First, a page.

Lapel Pins

Lapel pins (or badges) are popular and can be frequently seen as we walk about. Sometimes they are worn simply as ornaments but sometimes they can mean much more – who cannot be aware of the pink badge worn to create awareness of breast cancer, for example. 

It is generally accepted that lapel badges were first used during the American Civil War where units wore lapel pins to distinguish their units. It served two purposes – it was a visual clue to help keep the units organised in battle and it also served to promote solidarity among the soldiers. In the UK a lapel badge was produced after the Boer War to be worn by the South African War Veterans Association 1899-1902 – again, a means of showing solidarity within a group. 

In the Swinging Sixties there was an explosion in lapel badges where, if you had anything to say, it was put on a badge – CND, Peace and Love, names of pop groups etc .And in the 1970’s with the punk music expression and rebellion in the air it was not so much the message of the button badge but rather how many you could pin on your clothes that mattered!!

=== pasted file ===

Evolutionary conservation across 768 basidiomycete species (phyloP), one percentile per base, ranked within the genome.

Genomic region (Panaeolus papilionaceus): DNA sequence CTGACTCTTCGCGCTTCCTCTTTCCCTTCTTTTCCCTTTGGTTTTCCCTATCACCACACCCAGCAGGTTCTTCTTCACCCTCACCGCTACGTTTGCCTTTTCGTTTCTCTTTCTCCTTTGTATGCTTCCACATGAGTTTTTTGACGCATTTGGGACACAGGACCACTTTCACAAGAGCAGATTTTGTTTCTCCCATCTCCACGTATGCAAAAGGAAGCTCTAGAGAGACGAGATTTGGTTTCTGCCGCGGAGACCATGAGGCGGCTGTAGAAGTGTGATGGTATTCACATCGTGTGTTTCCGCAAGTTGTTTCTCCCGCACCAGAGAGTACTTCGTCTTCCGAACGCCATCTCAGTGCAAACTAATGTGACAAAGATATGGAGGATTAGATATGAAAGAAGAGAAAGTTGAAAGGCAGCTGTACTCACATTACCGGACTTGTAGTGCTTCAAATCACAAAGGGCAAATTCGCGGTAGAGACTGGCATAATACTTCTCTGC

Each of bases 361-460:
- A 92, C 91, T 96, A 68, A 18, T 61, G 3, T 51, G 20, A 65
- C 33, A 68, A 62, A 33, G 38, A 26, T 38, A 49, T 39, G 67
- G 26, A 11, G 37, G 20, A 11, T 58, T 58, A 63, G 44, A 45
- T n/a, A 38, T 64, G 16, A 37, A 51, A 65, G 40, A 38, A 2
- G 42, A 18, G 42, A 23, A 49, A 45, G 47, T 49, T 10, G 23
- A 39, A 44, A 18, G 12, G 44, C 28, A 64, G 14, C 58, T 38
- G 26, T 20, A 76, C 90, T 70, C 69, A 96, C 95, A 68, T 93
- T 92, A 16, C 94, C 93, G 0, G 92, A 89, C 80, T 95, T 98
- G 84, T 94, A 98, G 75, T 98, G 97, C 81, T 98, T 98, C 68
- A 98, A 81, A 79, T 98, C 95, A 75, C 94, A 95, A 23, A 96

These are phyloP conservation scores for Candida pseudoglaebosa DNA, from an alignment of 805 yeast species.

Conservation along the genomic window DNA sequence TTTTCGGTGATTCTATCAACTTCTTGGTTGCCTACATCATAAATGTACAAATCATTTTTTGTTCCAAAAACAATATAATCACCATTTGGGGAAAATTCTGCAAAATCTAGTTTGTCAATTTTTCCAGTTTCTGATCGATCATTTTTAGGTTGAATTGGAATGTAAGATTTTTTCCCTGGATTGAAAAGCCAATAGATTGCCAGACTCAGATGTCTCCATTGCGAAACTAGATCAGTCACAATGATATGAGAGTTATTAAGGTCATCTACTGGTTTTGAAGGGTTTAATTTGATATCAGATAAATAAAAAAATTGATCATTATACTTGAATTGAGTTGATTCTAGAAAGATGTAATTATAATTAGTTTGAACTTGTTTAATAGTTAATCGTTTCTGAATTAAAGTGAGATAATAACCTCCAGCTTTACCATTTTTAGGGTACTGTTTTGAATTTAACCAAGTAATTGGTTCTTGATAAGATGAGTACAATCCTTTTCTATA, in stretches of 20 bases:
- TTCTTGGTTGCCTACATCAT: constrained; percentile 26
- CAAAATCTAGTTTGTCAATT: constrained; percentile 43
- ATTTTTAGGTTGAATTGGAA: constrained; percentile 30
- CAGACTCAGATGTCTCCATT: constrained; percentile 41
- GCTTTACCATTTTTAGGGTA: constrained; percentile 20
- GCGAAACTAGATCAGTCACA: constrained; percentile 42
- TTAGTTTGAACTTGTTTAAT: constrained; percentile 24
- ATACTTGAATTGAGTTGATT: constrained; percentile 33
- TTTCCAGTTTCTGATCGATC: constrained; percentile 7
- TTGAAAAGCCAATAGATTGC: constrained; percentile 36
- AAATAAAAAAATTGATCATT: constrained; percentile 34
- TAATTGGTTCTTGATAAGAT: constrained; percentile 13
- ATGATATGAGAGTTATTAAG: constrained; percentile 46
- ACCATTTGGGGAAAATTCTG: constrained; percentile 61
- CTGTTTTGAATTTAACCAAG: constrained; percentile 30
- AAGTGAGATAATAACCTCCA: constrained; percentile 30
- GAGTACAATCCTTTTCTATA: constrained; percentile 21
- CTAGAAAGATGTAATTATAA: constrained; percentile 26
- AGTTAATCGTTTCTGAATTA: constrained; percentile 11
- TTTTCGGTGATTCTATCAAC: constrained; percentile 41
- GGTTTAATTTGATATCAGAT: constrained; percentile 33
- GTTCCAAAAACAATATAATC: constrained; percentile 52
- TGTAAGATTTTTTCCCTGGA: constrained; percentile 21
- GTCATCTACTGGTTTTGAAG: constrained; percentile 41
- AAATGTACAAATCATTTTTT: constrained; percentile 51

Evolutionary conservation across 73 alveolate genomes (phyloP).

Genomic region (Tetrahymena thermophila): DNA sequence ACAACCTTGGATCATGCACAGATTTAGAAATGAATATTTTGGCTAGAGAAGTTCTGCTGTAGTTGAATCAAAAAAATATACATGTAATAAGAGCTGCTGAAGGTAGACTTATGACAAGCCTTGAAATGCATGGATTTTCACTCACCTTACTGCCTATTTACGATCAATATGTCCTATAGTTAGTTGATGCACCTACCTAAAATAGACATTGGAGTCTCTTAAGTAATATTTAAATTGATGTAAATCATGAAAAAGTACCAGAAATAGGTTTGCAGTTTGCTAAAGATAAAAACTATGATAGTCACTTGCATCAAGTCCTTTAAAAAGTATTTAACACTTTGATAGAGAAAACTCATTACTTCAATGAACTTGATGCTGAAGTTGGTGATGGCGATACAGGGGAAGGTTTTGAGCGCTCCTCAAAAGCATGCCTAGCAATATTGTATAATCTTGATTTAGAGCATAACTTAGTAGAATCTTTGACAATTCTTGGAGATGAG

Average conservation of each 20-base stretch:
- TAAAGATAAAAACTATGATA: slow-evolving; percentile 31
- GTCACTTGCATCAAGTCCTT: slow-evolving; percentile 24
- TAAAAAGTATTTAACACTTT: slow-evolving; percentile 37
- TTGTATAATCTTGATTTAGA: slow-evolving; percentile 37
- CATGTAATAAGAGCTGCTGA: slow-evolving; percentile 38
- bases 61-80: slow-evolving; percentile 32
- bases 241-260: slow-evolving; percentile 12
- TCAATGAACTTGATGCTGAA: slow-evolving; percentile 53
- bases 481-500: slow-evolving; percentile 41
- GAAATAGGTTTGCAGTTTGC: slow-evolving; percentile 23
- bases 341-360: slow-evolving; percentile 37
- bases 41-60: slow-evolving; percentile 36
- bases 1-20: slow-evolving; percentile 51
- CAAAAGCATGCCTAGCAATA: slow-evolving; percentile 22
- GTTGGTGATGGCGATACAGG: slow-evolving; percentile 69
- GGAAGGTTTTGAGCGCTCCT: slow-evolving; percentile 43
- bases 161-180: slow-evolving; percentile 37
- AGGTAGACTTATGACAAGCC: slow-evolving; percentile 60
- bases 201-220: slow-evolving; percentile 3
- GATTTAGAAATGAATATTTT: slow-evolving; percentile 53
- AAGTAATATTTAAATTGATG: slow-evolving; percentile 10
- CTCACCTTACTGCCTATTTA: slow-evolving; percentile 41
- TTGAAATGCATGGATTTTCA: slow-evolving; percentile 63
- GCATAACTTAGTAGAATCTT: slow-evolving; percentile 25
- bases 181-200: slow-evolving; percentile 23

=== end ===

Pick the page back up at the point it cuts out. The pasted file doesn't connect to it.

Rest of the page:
In Freemasonry,probably the best known lapel pin is the small blue “Forget - me- not” flower. Originally devised by German Freemasons in the 1920’s to remind them of their charitable obligations to the poor in Germany it went on to become the symbol by which German Freemasons could identify each other during the period when the Nazis were engaged in the attempted wholesale destruction of Freemasonry. 

Lapel pins are now well used in Freemasonry. Sometimes they are used to help the wearers to identify with each other – thus there are pins for Masonic golfing societies  and bowling clubs. There are also lapel pins for Masons who served in the different branches of the armed forces. Lapel pins are also used to raise funds for specific charities – thus, when the Province of Worcester was raising funds in the period up to 2011 for the Royal Masonic Trust for Girls and Boys a lapel pin was designed for that cause. In similar vein “humorous” lapel pins are sold to raise funds for good causes. 

The Museum’s collection contains examples of all the above types of lapel pins – and others!